Sales and leasebacks could boost returns

29 March 2002

Sales and leasebacks could boost returns

By Catherine Paice

and Andrew Shirley

NEW generation of sale and leaseback arrangements could enable farmers to take capital out of their holding, keep farming it and still retain a share of any future development value.

Despite having to pay rent, producers can significantly boost their returns by entering into a partnership with an investor in agricultural land, according to Douglas Mackellar of FPDSavills Oxford office.

As the supply of traditional let land dwindles, opportunities to sell and lease back are on the increase, he says. Traditional landowning institutions such as Oxbridge Colleges, the Church Commissioners and charitable trusts are being joined by a new breed of successful, high net worth individuals looking to invest for capital growth to benefit the next generation.

"These investors are prepared to accept a low initial yield in return for long-term capital growth, criteria which agricultural land can meet," believes Mr Mackellar. "Where there is hope value through development or minerals, a sale and leaseback arrangement can provide an appropriate investment vehicle of benefit to both investor and farmer," he adds.

Using a loss-making, 200-acre farm on the edge of a growing urban conurbation as an example, Mr Mackellars figures suggest the owner of the property could technically be better off to the tune of over £27,000 per annum (tax issues aside) even after paying rent on the land.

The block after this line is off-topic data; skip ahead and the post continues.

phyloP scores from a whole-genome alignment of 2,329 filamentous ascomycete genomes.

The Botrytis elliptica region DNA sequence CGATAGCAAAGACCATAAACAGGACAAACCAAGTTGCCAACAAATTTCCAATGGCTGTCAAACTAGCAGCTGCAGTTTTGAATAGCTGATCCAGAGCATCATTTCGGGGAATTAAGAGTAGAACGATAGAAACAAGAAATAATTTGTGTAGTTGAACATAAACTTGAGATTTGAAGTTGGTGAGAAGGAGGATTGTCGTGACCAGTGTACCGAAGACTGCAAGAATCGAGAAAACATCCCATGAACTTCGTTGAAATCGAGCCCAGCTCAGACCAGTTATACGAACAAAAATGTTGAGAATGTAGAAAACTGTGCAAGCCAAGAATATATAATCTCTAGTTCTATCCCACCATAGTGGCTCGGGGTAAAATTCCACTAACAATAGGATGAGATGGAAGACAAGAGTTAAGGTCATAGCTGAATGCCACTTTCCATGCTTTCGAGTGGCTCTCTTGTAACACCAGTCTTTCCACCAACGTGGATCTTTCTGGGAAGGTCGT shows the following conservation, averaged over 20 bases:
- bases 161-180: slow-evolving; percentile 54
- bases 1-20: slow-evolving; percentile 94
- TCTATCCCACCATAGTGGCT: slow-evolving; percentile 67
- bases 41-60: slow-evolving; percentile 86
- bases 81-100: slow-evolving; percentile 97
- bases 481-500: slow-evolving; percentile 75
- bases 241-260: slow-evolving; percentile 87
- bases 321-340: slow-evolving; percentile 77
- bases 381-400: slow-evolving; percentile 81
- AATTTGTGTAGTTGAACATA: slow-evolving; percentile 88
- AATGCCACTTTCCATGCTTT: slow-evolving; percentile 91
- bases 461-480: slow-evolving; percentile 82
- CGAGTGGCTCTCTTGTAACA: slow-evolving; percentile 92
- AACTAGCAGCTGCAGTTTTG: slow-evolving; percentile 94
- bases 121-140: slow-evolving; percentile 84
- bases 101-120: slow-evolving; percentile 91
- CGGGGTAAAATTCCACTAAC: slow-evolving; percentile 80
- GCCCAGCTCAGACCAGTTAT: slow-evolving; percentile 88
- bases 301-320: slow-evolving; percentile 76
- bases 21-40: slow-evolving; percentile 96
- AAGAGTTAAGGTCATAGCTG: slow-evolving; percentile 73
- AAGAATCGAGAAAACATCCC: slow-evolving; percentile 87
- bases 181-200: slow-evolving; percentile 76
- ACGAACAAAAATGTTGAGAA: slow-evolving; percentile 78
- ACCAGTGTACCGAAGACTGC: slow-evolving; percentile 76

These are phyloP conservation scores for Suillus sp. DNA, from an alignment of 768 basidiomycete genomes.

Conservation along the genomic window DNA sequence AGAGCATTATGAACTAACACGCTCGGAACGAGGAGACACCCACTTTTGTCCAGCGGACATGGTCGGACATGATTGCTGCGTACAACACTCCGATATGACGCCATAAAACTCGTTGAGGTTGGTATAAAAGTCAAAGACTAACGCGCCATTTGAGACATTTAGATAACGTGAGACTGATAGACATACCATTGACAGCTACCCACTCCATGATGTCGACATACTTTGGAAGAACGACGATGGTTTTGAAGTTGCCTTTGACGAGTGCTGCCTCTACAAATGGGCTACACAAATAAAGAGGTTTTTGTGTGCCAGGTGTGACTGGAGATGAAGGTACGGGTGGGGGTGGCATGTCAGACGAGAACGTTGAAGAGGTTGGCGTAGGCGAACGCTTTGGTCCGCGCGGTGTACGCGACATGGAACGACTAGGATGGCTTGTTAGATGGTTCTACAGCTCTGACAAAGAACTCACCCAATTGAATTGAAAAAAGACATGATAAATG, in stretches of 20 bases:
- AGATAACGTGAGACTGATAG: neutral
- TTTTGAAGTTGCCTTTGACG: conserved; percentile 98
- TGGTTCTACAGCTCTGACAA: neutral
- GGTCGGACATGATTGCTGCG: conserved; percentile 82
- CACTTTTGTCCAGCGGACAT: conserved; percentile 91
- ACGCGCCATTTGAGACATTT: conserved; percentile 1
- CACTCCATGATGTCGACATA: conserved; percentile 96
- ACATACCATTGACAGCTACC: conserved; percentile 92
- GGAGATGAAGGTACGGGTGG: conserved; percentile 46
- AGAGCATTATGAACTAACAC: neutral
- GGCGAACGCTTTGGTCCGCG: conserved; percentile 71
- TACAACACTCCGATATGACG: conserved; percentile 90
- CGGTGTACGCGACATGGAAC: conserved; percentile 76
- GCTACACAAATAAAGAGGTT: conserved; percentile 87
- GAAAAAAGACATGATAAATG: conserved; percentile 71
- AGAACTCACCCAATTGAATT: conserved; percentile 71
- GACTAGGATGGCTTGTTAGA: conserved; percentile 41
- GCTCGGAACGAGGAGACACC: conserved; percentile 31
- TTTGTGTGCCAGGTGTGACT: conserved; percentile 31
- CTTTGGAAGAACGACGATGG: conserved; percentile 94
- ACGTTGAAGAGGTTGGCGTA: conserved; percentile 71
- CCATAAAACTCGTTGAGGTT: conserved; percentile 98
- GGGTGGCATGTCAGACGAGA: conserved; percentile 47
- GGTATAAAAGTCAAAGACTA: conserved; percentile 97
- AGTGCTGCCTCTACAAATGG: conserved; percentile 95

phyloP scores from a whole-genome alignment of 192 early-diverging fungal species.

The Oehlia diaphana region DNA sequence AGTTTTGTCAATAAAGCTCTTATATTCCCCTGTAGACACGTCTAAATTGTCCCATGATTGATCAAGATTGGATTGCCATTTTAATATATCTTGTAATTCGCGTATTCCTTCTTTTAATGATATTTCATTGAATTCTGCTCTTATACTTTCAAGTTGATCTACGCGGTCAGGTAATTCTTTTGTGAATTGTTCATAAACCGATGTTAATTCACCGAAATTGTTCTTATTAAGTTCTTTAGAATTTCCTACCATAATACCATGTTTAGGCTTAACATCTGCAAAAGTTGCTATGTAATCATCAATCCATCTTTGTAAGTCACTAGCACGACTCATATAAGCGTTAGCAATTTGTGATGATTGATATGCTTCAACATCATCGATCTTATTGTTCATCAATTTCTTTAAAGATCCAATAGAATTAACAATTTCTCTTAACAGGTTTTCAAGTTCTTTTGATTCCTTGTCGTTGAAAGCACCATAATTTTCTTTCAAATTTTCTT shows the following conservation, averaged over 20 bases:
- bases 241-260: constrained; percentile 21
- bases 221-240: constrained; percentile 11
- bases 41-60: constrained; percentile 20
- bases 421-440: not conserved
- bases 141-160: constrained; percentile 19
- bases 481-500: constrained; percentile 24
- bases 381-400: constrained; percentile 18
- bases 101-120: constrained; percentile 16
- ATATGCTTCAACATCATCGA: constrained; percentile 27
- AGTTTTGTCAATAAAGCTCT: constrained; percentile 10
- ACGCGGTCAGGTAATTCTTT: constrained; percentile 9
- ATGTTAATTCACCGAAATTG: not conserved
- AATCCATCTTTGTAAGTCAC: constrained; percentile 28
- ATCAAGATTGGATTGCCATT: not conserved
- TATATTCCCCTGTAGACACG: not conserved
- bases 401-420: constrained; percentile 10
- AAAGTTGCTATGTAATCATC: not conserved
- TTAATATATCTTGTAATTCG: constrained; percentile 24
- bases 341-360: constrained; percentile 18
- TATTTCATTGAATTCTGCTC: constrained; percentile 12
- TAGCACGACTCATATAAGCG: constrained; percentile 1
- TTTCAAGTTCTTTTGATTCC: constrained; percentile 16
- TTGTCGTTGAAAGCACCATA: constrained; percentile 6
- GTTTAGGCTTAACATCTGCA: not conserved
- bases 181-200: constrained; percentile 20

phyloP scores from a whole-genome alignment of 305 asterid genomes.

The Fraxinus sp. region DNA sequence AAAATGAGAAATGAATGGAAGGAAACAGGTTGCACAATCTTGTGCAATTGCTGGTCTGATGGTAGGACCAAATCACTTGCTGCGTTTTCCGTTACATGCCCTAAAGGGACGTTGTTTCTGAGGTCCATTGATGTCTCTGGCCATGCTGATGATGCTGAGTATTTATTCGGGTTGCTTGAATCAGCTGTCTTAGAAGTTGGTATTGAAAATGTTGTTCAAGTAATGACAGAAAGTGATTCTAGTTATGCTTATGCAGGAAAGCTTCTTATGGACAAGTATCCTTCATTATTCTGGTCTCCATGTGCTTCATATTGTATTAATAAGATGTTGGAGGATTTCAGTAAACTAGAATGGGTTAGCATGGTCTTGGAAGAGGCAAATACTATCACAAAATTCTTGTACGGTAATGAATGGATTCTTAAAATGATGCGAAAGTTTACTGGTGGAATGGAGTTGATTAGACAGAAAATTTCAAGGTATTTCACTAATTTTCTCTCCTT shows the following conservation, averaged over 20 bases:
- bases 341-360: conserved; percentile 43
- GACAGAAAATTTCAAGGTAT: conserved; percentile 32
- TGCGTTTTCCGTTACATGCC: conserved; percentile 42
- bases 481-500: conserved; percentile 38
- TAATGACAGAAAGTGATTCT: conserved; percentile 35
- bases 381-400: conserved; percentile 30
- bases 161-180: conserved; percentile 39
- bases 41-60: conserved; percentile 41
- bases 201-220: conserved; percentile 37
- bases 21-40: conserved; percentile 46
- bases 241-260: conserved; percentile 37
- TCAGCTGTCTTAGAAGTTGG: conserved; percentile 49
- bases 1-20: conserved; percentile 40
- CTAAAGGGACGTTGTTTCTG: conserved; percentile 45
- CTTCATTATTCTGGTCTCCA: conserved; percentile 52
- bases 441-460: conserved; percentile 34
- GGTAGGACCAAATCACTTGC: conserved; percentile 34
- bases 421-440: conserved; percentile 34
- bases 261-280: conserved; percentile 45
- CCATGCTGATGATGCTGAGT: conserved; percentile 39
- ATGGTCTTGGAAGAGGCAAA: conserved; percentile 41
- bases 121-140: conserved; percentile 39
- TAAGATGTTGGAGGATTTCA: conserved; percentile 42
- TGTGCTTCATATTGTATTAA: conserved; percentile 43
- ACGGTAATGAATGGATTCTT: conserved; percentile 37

In a sale and leaseback arrangement that splits any future development uplift equally between the investor and the farmer, the vendor receives perhaps £400,000 to invest elsewhere in whichever way he chooses.

Thirty years later, 100 acres of the farm gains planning permission for residential and business uses. It is sold for, say, £52.5m, half of which is due to the farmer.

In practice, says Mr Mackellar, there would be tax issues and extra costs associated with gaining planning permission.

John Amos, of fledgling Salopian firm John Amos & Co, also agrees that sale and leaseback is an opportunity people who need some capital but dont want to give up farming should consider carefully.

Mr Amos, who started his own business last October after 25 years at rural consultant Brightwells, is privately marketing a 360-acre extensive stock farm in the county whose owner wants to stay on after the sale and pay rent for a maximum of 12 years before retiring.

He says he has received interest from a number of potential investors who, disappointed with recent returns form more conventional investments, see land as a good long-term bet. Because of the lack of immediate vacant possession he reckons the farm will sell at a 20-25% discount. &#42

Sale and leasebacks could be on the rise, reckons Douglas Mackellar of FPDSavills.

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